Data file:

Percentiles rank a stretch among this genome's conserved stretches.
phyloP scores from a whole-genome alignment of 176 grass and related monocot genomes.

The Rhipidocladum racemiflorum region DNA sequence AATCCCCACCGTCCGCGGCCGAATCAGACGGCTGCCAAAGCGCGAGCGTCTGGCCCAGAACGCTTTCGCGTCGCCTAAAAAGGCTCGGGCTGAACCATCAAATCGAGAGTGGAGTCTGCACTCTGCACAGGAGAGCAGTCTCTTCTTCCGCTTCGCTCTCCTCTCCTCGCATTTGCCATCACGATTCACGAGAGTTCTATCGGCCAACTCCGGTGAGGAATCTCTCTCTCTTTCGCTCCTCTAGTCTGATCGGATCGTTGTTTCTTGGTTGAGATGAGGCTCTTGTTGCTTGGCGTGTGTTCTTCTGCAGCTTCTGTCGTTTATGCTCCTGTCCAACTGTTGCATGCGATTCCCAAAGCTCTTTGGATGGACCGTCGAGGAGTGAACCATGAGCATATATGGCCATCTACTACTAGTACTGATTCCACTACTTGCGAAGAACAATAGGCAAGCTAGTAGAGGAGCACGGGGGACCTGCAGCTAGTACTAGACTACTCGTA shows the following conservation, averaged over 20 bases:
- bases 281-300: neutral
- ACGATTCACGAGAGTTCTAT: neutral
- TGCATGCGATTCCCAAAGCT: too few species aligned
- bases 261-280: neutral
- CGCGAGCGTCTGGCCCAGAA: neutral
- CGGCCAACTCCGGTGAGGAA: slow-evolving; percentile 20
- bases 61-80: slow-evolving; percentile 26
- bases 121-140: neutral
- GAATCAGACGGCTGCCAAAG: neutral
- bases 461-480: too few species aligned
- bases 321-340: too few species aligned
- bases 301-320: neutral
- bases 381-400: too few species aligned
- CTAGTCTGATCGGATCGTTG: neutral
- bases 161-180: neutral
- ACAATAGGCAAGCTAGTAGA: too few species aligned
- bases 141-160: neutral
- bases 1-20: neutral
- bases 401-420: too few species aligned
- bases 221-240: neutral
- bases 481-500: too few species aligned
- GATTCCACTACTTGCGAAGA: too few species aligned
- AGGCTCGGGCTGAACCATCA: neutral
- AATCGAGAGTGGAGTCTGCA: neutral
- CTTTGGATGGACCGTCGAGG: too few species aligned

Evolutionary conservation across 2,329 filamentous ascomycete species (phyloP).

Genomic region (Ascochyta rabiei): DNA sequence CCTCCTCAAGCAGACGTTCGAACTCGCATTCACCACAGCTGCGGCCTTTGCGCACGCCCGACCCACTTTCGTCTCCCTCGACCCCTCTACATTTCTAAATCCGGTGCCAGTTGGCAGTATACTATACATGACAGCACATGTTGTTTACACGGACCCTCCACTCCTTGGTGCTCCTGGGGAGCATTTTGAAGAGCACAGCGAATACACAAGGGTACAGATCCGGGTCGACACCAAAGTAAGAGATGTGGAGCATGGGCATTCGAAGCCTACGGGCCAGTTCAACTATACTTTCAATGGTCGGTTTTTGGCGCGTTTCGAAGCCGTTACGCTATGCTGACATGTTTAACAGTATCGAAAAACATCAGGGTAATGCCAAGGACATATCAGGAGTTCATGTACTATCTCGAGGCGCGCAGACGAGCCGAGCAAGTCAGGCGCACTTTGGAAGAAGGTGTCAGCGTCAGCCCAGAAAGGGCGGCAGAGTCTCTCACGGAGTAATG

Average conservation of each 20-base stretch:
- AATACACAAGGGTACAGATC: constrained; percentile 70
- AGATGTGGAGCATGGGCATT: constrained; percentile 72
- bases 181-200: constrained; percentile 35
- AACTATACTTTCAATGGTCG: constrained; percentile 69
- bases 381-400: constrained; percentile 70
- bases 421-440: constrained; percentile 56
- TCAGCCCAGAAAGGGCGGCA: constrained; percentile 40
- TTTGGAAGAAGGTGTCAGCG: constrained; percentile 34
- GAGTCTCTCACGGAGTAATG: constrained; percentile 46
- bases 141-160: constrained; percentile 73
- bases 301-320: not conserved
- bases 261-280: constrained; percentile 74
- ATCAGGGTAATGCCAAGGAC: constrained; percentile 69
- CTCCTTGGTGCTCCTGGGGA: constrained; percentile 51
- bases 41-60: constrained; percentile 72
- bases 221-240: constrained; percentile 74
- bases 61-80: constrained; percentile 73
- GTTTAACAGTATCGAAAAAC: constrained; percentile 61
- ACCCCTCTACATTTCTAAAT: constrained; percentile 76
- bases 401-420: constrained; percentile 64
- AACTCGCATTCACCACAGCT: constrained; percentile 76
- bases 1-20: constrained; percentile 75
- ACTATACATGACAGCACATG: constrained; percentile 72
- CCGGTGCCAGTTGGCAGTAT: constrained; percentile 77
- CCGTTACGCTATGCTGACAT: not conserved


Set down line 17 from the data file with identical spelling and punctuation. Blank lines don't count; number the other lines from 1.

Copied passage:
- CTAGTCTGATCGGATCGTTG: neutral